Race and sovereignty, a story of the body

Brian Bantum (Jessica Wood)

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THE DEATH OF RACE: BUILDING A NEW CHRISTIANITY IN A RACIAL WORLD
By Brian Bantum
Published by Fortress Press, 182 pages, $16.99

In The Death of Race: Building a New Christianity in a Racial World, Brian Bantum explores the practical consequences of race in our world: Those who have inherited sovereignty have long organized the world according to the belief that whiteness is the paragon of existence, while black and brown bodies are deficient and suspect. It is this misconstrued and dangerous understanding of race that Bantum believes must die if followers of Jesus Christ want to live a meaningful embodied life in the spirit of their Savior.

Bantum is a biracial person who married a Korean-American woman. His life story is woven throughout the book as he explains the manner in which he came to racial consciousness.

It began with a choice. When the author was 6 years old, his mother was filling out a government document. Under the category of race, she asked her son to select the race that best captured his identity: white or black. Bantum selected “white” because of his love of his mother and the physical characteristics he shared with her. His brother, on the other hand, chose black because of the physical characteristics he shared with his father. Early in his life, Bantum began to realize the complexity of race in the U.S.

We say: Charlottesville reveals the weeping wound of racism. What do we, the American Catholic faith community, do next? Read the editorial.

The opening chapter, “Race Is a Story Written on My Body,” takes into account the complexity of race and that of being embodied. The story told by black bodies, Bantum writes, helps people remember that we are “a product of history and that we participate in history,” and that “our identities are about our bodies.”

Bantum explains his understanding of race as “the structure of death, the dehumanizing and de-creating word a people sought to speak over the world, and violently succeeded. Race is what overshadows the world, conceiving our bodies and their differences as something to be perpetually overcome.” He later writes, “My body is not a race.”

Though the church, like other social institutions, has historically been part of the problem, Bantum believes it can be part of the solution. By focusing on Jesus’ life witness, he believes that we can re-imagine Christianity. By recalling the stories in Genesis, we are reminded of overarching themes about the goodness of all that God creates, including and especially our bodies and our relationships with one another and all of creation.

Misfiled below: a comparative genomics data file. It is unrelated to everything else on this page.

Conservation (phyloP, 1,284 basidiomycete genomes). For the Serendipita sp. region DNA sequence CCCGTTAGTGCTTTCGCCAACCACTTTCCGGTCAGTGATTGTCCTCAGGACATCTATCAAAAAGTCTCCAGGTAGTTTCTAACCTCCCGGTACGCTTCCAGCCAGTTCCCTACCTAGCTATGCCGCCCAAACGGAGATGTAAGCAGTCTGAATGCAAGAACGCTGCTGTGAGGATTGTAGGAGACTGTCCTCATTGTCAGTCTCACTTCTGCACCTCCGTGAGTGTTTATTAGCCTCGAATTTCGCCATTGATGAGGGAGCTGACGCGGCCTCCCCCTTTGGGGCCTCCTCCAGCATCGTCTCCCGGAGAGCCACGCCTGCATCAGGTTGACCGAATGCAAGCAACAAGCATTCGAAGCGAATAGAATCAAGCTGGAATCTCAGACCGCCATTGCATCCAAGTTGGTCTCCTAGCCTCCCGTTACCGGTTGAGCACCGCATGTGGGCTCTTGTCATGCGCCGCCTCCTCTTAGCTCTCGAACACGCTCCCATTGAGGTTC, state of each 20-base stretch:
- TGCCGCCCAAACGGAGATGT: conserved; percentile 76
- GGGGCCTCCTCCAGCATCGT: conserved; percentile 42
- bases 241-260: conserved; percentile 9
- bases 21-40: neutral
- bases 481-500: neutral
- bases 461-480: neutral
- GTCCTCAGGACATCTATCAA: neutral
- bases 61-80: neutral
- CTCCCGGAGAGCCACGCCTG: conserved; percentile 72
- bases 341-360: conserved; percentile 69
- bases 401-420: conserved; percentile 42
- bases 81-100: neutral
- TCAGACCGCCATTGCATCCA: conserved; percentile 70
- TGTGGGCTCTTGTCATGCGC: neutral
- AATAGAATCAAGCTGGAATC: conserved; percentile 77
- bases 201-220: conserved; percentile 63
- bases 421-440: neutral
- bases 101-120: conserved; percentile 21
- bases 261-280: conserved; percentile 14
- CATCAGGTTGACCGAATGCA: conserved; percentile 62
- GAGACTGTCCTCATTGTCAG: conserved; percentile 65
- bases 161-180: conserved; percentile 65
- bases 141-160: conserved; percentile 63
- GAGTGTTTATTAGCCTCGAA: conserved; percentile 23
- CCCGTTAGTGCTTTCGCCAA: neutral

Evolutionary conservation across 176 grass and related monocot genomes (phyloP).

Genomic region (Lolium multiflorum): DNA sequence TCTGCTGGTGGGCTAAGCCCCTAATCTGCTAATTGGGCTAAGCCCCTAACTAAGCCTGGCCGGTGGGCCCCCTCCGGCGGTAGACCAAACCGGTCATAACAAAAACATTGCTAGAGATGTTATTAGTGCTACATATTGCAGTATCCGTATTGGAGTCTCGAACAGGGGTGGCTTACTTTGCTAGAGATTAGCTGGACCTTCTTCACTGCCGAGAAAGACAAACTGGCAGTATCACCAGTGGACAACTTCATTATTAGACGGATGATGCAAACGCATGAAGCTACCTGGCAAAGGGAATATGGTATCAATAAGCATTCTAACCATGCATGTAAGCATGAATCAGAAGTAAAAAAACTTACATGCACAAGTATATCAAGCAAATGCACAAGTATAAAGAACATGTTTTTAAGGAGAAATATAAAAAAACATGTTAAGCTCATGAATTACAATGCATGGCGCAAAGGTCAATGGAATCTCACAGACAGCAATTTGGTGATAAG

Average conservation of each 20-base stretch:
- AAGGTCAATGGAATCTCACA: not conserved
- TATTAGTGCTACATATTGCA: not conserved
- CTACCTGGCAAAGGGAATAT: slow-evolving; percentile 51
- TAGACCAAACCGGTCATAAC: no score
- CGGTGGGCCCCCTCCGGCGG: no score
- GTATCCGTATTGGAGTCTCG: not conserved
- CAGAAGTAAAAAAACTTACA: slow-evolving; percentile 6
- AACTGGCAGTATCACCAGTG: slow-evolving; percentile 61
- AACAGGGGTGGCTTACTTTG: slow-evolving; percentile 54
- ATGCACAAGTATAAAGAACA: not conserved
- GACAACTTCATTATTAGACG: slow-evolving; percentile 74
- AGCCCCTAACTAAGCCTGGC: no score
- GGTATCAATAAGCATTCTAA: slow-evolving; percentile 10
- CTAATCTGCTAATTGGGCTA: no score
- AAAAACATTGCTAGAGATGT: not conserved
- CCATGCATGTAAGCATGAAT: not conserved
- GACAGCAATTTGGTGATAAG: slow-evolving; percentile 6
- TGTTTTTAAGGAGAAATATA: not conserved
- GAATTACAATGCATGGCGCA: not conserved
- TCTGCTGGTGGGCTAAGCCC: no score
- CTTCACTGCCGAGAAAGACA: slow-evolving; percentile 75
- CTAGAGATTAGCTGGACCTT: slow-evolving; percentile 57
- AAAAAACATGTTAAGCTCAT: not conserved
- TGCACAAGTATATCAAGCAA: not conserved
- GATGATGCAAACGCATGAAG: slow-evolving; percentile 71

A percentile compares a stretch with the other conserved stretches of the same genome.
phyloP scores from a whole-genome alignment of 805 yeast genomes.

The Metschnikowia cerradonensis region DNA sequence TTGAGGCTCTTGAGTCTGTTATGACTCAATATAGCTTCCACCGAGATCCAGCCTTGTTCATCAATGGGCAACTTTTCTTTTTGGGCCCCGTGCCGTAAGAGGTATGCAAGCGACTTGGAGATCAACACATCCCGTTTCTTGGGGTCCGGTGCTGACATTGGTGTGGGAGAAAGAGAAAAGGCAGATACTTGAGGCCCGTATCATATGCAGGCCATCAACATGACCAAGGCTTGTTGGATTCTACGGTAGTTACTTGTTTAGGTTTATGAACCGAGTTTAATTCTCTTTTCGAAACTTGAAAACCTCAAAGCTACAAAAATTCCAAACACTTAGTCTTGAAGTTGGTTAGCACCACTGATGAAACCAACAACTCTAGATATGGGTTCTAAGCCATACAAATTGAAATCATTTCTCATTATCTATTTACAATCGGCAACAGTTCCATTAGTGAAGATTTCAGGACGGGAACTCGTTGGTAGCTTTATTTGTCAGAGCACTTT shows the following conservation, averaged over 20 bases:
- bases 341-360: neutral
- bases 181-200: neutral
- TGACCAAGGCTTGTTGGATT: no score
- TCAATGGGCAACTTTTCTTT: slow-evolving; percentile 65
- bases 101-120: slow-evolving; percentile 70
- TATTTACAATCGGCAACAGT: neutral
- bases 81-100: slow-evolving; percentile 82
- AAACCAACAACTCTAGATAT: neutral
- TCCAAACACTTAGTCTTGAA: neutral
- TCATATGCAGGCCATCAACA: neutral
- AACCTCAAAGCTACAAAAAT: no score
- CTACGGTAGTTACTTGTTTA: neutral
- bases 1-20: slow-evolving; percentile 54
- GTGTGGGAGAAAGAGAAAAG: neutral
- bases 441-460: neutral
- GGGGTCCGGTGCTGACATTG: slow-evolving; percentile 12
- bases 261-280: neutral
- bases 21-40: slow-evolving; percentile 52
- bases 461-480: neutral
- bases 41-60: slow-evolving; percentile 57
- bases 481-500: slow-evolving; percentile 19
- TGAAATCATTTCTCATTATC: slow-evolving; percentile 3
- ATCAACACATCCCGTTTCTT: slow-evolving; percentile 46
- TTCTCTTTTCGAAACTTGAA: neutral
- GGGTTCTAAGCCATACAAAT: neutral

Bantum invites his readers to push back against the limiting and demoralizing dimensions of race as fate, while also celebrating that “we are made in the image of a God whose life is relationship, whose life is difference and likeness and presence and love.”

Returning to some of the stories from the Hebrew Bible, Bantum shows how God can make wrong relationships right. This is evident in the fall of human kind, as Adam and Eve and their sons, Cain and Abel, grasp toward sovereignty. Both stories result in serious consequences.

Bantum writes, “In Adam and Eve’s disobedience their freedom turned upon themselves and against one another.” When God accepts only Abel’s offering, Cain becomes angry enough to kill his brother. Bantum likens these power grabs to cancer. As we know too well, cancer can be a silent killer that destroys a person from the inside out.

When human beings become estranged from each other, something similar happens. The author astutely states, “The story of race is the story of painting guilt upon the dark bodies of the world. We want to be free, but we cannot imagine our freedom without forcing another’s bondage.”

God’s ever-faithful presence at the critical junctures of our lives can help women and men resist losing hope. The death of race must be redeemed so that all may be free of it.

Throughout The Death of Race, Bantum’s motifs and leitmotifs provide a moving structure to his storytelling. Embodied human experience is central to this work, so it is no surprise that Bantum turns to the embodied lives of Jesus and Mary to conclude his book. Here, he celebrates the Incarnation and humanity’s painful and alienating experiences.

It is possible for women and men to re-imagine the negative dimensions of race that are written on our bodies. In order for this to happen, we must remain attentive to the machinations of race that lead to the dehumanization of the most vulnerable and the perpetuation of the unjust structures that were created to gain and maintain sovereignty.

The lives of Jesus and Mary demonstrate the truth that human bodies matter. Surely, Mary, who carried her son in her womb for nine months, knows it. And Jesus, who shared in our humanity and walked side by side with other people, understood it, too.

“The incarnation is the promise that our bodies and our words matter,” Bantum writes. It is also an “an invitation to live into a new story.”

[Notre Dame Sr. LaReine-Marie Mosely is an assistant professor at Notre Dame of Maryland University in Baltimore.]

This story appeared in the May 5-18, 2017 print issue.

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